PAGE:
Dr. Rod D. Roscoe
Assistant Professor, Human Systems Engineering
As an interdisciplinary learning scientist, Dr. Roscoe work spans cognitive psychology, education, linguistics, and computer science. His research investigates how cognitive, metacognitive, and motivational learning processes can be scaffolded and augmented by educational technology and peer support. Recent and ongoing studies have addressed automated writing evaluation system design and effectiveness, intelligent tutoring system design and effectiveness, online search and decision making, writing instruction, and skill acquisition and ergonomic design.
Doctoral Student in Simulation, Modeling, and Applied Cognitive Science
Irfan Kula (M.Ed in Educational Technology, Arizona State University, 2014) has 10 years of experience in instructional design and usability experience, focused on the application of intelligent tutoring systems in the private sector. His interests include user experience evaluation via biometric measurement suites (BMS), user centered design, and affect detection via multi-sensor systems. His dissertation addresses user performance measurement and the impact of users’ affect on decision making while reviewing a product. He recently contributed his expertise on biometric sensors to a successfully funded Office of Naval Research (ONR) Defense University Research Instrumentation Program (DURIP) proposal.
Graduate Student, MS in Human Systems Engineering program
Amanda King is currently a graduate student in the Master of Science in Human Systems Engineering program. Her interests include user experience and educational technology. She is working on projects related to mobile learning apps and manipulating user roles related to learning from multimedia.
Graduate Student, MS in Human Systems Engineering
Kyrsten Novak is a graduate student in the Master of Science in Human Systems Engineering program. Her interests include user experience design, usability testing, educational technology, and teaching. She is examining the influence of usability testing on educational technology efficacy and the effects of user roles on learning from multimedia (for college student and K-12 populations).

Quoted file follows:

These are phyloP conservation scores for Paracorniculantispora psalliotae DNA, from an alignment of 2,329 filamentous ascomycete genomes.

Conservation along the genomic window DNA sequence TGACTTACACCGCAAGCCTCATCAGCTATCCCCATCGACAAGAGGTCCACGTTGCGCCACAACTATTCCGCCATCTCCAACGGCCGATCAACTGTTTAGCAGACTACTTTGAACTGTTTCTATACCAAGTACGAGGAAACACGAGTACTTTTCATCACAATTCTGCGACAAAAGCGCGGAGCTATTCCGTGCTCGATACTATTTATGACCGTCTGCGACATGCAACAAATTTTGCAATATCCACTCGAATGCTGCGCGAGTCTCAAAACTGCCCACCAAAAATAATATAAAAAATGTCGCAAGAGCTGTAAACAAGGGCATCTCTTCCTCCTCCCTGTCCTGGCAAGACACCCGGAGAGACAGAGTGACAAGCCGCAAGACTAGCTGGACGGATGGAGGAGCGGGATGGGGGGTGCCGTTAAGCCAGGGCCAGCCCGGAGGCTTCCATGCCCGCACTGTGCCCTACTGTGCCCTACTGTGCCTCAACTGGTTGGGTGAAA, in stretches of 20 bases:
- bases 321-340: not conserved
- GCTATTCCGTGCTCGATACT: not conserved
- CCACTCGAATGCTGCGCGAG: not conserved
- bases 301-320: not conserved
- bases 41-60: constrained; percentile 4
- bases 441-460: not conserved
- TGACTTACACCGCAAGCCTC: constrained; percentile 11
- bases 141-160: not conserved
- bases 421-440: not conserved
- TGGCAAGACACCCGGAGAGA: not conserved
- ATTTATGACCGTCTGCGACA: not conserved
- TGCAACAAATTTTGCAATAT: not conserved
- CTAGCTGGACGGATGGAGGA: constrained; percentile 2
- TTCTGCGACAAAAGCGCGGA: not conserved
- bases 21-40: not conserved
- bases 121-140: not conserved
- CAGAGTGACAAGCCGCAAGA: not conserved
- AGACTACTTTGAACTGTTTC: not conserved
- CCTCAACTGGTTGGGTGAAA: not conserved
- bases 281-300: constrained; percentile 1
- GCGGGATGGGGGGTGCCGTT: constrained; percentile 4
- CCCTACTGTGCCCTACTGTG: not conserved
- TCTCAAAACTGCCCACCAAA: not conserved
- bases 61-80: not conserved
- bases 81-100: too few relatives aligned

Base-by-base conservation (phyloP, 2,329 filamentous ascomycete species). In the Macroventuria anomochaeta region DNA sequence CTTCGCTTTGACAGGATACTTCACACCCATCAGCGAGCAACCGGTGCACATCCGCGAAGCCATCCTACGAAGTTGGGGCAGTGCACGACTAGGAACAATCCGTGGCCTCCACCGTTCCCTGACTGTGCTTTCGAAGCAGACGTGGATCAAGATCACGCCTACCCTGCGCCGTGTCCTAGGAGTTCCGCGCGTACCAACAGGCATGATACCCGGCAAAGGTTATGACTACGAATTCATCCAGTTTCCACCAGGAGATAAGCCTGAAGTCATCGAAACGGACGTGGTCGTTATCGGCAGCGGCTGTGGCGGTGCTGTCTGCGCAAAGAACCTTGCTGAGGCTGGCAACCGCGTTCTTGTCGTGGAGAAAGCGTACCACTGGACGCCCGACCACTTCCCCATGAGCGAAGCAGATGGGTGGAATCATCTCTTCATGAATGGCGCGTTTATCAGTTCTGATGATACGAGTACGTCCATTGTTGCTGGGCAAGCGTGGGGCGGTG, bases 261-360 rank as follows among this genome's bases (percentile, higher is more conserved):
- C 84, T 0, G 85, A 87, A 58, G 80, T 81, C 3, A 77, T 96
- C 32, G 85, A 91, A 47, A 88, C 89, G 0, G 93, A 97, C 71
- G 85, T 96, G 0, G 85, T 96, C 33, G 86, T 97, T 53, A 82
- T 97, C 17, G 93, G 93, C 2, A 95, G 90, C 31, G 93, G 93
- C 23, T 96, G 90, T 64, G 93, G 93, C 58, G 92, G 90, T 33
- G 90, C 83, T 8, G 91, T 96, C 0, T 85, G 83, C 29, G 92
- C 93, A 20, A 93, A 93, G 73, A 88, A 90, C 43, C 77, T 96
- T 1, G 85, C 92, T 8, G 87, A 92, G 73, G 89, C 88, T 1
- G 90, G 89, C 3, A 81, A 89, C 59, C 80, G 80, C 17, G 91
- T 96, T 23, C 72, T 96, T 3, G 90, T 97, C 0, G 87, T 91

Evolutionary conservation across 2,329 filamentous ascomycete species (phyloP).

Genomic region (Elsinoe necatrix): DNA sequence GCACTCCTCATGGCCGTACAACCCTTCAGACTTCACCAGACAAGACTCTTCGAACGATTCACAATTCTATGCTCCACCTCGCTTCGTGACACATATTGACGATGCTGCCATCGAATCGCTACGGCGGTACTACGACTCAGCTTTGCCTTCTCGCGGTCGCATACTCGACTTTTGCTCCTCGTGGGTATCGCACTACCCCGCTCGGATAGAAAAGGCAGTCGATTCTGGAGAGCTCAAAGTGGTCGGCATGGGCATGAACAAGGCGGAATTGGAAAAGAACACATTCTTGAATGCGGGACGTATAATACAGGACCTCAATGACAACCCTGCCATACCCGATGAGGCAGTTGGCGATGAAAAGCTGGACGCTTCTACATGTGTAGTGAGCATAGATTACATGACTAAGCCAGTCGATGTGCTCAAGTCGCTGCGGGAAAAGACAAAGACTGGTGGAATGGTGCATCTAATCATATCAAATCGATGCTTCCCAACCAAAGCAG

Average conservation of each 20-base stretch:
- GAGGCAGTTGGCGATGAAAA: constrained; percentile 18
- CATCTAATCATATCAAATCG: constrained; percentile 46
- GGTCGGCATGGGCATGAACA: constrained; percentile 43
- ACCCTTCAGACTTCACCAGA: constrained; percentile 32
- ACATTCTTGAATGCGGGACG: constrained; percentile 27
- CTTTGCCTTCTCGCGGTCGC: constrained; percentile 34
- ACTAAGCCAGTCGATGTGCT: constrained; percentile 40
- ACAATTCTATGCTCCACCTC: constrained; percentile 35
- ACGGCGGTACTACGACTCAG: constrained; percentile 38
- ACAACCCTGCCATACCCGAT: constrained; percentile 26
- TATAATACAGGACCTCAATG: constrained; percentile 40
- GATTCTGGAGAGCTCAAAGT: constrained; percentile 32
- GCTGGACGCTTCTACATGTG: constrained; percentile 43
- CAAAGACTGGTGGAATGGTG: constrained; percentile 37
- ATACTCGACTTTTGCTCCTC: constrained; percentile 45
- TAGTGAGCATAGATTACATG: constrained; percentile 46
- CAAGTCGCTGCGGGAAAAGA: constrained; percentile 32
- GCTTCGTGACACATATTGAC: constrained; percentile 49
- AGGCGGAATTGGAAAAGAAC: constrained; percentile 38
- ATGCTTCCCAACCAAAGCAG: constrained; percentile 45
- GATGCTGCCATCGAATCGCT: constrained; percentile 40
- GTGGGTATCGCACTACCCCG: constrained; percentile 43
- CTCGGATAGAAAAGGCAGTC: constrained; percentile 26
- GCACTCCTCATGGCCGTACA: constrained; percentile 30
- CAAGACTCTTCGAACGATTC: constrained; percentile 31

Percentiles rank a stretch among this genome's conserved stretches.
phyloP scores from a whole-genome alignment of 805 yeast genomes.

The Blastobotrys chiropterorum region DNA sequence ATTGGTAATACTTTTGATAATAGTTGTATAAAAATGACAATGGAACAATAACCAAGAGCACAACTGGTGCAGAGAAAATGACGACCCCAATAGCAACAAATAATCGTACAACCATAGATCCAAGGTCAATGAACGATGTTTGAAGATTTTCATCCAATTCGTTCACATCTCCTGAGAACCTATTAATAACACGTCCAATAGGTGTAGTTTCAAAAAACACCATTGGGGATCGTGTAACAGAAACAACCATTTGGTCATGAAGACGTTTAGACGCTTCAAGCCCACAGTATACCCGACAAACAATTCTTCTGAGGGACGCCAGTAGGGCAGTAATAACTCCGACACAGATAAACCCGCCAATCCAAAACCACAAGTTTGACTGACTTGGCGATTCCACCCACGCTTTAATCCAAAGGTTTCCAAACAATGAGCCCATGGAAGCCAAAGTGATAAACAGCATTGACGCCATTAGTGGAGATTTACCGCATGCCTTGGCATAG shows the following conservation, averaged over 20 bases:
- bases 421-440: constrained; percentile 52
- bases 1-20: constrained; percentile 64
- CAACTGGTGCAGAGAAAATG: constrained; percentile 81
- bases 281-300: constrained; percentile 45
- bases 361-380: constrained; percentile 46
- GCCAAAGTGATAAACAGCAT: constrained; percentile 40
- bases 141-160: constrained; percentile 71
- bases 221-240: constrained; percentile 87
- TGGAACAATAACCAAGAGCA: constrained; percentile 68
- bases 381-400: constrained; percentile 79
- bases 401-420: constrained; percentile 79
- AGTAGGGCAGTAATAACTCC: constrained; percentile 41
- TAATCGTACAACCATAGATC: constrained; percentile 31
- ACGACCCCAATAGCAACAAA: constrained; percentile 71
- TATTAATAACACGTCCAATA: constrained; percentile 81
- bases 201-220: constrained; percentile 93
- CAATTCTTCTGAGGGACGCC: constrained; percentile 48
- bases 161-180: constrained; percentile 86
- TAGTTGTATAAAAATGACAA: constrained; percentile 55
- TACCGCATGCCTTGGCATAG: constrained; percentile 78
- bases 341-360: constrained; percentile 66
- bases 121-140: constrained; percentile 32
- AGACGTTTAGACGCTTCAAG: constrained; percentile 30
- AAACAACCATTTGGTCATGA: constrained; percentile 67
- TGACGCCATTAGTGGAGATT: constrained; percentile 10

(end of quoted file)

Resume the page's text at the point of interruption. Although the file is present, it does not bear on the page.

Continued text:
Laura K. Allen
Assistant Professor, Cognitive Science, Mississippi State University
Dr. Laura Allen studies the cognitive processes involved in language comprehension, writing, knowledge acquisition, and conceptual change, and to apply that understanding to educational practice by developing and testing educational technologies.
Dr. Carola Grebitus
Assistant Professor, Food Industry Management, Morrison School of Agribusiness within the W. P. Carey School of Business
Dr. Grebitus research is focused on modeling consumers’ food choice, and she has worked extensively on determinants of consumer behavior, purchase decision making, and food quality from consumers’ perspective. Her current research includes consumer preferences for local food, food miles, and sustainable (food) products; willingness to pay for and acceptance of new food technologies including food safety aspects; and the influence of food labeling on purchase decisions, as well as promotion of healthy food choices.
Dr. Craig Stewart
Associate Professor, Communication Studies, University of Memphis